Farming communities in Nepal are highly sensitive to climate-induced shocks due to subsistence farming practices, small farm sizes, and low crop and livestock productivity. Lutheran World Relief fosters the integration of disaster risk reduction strategies alongside climate-adaptive agricultural practices to overcome climate-related shocks
Funded by USAID’s Bureau for Humanitarian Assistance (BHA), Lutheran World Relief’s Strengthening Local Governance for Disaster-Resilient Communities (SAKSHAM) project supported community resilience through a holistic approach to disaster risk reduction, capacity strengthening and climate-smart agriculture in Nepal. The project localized disaster risk reduction management at the municipal and community levels for better preparedness and response capacities.
By also adopting flood and drought resilient agricultural practices, communities were able to withstand the impact of climate-related shocks and recover more quickly. Additionally, SAKSHAM increased the financial resilience of people most vulnerable to flooding by strengthening their engagement with cooperatives, micro-finance institutions and insurance programs.
Sabitra Kandel, who participates in Lutheran World Relief’s Mahila Udhhami (“women’s entrepreneurship”) project, tends to her tomato crop.
Marginalized groups in Nepal are particularly susceptible to the impacts of climate change and intensified disaster risk. Intersectional identities that include age, income, race, religion, class, sexuality and disability status compound discrimination and levels of vulnerability.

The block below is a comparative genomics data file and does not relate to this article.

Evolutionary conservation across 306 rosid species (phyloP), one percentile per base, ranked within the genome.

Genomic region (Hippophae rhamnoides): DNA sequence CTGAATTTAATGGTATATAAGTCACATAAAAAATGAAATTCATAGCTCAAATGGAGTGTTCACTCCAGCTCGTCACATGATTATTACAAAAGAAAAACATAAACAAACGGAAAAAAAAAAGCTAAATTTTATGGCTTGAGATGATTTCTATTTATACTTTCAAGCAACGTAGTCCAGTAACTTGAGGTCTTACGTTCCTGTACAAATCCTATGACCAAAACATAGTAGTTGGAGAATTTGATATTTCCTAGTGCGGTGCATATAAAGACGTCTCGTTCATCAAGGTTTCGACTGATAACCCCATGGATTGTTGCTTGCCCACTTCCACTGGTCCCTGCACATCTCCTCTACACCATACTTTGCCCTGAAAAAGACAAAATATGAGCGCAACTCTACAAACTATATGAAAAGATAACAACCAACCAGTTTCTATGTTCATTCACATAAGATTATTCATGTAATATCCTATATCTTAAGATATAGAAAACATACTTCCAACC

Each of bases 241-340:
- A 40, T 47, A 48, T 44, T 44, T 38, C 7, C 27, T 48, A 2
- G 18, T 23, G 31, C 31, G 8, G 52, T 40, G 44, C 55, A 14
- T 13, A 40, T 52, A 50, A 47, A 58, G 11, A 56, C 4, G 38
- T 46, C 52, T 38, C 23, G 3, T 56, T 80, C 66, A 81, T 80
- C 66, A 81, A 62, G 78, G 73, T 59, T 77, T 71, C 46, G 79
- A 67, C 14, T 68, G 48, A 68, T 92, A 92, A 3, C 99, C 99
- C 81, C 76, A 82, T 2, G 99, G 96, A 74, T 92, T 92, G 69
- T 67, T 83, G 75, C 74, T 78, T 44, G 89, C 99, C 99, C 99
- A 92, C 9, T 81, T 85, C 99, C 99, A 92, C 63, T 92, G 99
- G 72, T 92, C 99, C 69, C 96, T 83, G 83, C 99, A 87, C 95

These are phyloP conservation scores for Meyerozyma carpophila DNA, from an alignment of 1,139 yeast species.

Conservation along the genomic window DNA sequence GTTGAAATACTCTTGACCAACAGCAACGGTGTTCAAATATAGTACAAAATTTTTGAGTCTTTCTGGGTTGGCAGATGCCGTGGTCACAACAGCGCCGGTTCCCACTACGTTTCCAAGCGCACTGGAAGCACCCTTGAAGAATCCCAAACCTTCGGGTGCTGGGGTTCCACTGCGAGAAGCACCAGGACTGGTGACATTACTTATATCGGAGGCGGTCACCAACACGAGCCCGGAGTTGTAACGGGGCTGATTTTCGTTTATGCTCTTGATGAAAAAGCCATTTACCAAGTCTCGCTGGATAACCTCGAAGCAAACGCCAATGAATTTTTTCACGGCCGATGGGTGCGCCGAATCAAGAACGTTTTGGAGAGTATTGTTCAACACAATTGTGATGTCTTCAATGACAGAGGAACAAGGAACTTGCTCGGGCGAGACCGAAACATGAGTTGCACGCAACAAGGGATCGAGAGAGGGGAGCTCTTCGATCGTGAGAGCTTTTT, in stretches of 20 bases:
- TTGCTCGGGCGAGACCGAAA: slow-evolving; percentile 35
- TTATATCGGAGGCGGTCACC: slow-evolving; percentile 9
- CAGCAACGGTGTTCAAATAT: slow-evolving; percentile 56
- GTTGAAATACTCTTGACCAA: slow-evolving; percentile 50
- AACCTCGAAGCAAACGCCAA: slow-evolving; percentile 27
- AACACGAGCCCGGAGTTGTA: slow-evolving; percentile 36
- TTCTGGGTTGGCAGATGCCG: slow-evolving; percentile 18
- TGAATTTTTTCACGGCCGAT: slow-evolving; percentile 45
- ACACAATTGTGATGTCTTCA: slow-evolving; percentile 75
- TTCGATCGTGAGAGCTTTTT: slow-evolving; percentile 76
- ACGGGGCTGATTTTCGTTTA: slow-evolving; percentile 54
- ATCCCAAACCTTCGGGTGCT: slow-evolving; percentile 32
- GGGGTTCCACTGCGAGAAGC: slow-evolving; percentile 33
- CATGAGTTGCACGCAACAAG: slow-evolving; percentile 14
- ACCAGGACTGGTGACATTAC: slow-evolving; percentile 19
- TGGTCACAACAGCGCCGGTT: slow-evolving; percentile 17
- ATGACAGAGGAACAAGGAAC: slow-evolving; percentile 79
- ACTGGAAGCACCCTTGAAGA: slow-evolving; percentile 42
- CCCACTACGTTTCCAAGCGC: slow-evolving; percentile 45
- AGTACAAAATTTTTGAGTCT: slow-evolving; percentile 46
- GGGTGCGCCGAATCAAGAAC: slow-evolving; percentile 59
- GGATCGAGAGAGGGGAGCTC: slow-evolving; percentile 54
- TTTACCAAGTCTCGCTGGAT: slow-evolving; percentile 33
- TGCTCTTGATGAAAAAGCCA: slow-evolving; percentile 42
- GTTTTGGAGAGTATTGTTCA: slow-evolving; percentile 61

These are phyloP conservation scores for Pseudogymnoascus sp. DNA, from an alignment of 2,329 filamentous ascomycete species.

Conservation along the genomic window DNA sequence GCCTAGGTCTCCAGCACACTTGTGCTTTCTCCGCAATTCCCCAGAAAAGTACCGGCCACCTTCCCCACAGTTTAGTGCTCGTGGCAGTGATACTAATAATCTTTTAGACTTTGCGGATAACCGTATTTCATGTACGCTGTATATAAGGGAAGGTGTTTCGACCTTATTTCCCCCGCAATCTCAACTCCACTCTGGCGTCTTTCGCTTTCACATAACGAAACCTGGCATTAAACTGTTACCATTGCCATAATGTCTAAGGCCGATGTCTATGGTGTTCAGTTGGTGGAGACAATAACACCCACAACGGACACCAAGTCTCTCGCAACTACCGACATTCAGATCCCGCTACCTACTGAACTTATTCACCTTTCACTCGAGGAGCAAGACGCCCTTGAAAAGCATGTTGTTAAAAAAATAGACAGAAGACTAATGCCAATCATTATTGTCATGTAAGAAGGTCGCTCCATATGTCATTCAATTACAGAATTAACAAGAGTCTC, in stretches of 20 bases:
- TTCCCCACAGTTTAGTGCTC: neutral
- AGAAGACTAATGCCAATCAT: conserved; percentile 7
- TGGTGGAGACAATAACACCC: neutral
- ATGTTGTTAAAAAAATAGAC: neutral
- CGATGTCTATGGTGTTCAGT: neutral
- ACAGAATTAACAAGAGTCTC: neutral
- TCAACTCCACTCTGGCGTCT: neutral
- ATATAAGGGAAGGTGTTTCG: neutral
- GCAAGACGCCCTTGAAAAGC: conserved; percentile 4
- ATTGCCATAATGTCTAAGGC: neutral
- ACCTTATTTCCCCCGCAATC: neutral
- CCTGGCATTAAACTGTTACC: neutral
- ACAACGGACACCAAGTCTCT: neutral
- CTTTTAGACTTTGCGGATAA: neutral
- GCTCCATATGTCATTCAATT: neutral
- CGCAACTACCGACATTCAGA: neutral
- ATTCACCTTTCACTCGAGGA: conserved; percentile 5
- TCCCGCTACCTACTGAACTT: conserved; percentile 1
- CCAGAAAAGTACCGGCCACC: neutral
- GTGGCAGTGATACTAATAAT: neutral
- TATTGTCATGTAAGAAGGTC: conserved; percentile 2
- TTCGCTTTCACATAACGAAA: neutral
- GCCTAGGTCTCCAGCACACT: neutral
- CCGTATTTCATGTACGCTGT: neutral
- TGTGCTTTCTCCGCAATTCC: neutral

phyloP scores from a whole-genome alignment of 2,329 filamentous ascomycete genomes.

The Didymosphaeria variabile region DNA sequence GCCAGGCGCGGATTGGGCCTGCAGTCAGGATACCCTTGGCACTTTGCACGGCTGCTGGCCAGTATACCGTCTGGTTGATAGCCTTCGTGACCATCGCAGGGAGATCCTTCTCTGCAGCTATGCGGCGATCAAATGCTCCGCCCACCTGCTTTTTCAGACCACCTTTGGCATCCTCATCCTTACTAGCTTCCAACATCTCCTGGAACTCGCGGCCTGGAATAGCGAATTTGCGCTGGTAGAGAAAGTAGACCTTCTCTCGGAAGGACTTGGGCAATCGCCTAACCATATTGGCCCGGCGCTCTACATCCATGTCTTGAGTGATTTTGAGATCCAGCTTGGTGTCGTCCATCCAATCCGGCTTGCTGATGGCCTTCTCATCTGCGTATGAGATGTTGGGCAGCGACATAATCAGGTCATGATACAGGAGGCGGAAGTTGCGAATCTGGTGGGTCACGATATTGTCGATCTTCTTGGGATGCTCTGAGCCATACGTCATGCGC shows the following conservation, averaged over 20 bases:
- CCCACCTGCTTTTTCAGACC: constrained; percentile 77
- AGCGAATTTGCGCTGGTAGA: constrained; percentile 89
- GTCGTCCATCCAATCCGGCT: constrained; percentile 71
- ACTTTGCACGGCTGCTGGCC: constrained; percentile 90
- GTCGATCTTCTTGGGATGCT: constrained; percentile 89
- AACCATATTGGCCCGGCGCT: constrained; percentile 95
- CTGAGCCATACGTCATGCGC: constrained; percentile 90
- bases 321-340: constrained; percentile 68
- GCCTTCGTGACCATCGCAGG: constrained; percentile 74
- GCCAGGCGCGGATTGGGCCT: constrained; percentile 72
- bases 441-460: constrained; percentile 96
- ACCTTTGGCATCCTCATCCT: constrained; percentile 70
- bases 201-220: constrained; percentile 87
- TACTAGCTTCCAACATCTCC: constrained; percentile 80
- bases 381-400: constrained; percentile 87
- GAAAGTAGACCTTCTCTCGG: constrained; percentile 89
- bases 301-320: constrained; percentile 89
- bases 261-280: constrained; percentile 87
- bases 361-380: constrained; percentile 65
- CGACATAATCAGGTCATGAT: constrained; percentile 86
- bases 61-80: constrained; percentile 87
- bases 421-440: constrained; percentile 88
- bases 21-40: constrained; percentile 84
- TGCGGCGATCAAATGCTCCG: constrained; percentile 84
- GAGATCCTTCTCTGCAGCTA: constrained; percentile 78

By partnering with the private sector through our Yuwa Udhhami (“youth entrepreneurship”) project in Nepal, youth from marginalized communities in Nepal’s Bardiya district develop entrepreneurial skills and capacity in small and medium enterprises (SMEs) centered around climate-smart agriculture. The project targets ethnic minorities, Dalits and women as it trains youth on the production of high-value crops, provides coaching for business plan development, and creates linkages to financial institutions, cooperatives and markets.
Women are also empowered to become successful entrepreneurs through the Mahila Udhhami (“women’s entrepreneurship”) project. Focused on supporting Dalit women, single women and women who have lost their jobs due to COVID-19, the project not only promotes entrepreneurship within cooperatives to allow for continued mentorship but also establishes market outlet centers and strengthens local networks to advance community resilience.
Lutheran World Relief is committed to mitigating the effects of rising temperatures, shifting seasons, more frequent and severe weather, and new pests and diseases in Nepal and beyond. Through our climate-smart agriculture experience, we will continue to apply regenerative agriculture approaches like integrated water resource management and sustainable land management to increase farmer productivity and profitability while advancing disaster risk reduction.
We believe that a thriving natural environment capable of providing resources and sustaining livelihoods for current and future generations is critical to solving the climate crisis.
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Baltimore, MD
800 597 5972​​​​​